Given a representation $R:G\to GL(V)$
, the

The dual vector space ${V}^{*}$ is the space $\mathrm{hom}(V,\mathbf{C})$ of linear maps from $V$ to $\mathbf{C}$ . Equivalently, if we think of $V$ as a space of column vectors by picking a basis of $V$ then we can think of ${V}^{*}$ as the space of row vectors: given an element $\alpha \in \mathrm{hom}(V,\mathbf{C})$ , we get a row vector $\underset{\xaf}{\alpha}$ as follows. Pick a basis of $V$ so that elements can be written as column vectors $v=\left(\begin{array}{c}\hfill {v}_{1}\hfill \\ \hfill \mathrm{\vdots}\hfill \\ \hfill {v}_{n}\hfill \end{array}\right)$ . Then $\alpha (v)={\alpha}_{1}{v}_{1}+\mathrm{\cdots}+{\alpha}_{n}{v}_{n}$ for some coefficients ${\alpha}_{i}$ . Define $\underset{\xaf}{\alpha}=\left(\begin{array}{ccc}\hfill {\alpha}_{1}\hfill & \hfill \mathrm{\cdots}\hfill & \hfill {\alpha}_{n}\hfill \end{array}\right)$ (so $\alpha (v)=\underset{\xaf}{\alpha}\cdot v$ ).
Conversely, if you have a row vector $w=\left(\begin{array}{ccc}\hfill {w}_{1}\hfill & \hfill \mathrm{\cdots}\hfill & \hfill {w}_{n}\hfill \end{array}\right)$ then we get the linear map $\overline{w}\in \mathrm{hom}(V,\mathbf{C})$ , defined by $\overline{w}(v)={w}_{1}{v}_{1}+\mathrm{\cdots}+{w}_{n}{v}_{n}$ .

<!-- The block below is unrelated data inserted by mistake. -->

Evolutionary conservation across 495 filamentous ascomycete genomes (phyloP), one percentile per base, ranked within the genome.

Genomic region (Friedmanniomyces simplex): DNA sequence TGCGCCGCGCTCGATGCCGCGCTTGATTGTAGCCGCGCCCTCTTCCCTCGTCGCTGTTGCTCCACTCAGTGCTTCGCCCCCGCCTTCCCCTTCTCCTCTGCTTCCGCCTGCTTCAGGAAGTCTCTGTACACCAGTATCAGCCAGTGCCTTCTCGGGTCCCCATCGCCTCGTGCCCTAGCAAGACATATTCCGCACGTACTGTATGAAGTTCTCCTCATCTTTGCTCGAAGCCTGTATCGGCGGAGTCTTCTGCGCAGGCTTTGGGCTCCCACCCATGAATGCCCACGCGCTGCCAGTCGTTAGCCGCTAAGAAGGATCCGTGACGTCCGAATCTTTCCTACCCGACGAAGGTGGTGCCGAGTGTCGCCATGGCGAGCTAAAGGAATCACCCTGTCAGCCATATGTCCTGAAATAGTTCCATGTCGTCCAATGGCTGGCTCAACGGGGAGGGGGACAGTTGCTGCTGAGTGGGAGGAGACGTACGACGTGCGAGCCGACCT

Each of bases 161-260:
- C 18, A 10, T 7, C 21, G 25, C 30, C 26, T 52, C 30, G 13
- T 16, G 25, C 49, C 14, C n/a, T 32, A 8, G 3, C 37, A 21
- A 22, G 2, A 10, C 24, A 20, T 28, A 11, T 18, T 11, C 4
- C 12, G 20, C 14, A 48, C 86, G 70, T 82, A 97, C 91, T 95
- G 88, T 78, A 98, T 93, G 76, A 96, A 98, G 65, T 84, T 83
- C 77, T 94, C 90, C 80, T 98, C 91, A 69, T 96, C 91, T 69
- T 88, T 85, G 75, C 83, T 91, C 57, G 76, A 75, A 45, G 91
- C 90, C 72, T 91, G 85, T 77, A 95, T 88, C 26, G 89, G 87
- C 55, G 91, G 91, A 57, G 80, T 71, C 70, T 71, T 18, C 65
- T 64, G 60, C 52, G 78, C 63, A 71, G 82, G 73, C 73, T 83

The dual representation is defined as follows. For each $g\in G$ , define ${R}^{*}(g):{V}^{*}\to {V}^{*}$ to be the map which sends a row vector $\underset{\xaf}{\alpha}$ to $\underset{\xaf}{\alpha}R{(g)}^{1}$ . In other words, $$\underset{\xaf}{{R}^{*}(g)\alpha}=\underset{\xaf}{\alpha}R{(g)}^{1}.$$
The messing with underlines is just to distinguish between applying a linear map and multiplying a matrix, because we want to multiply on the right.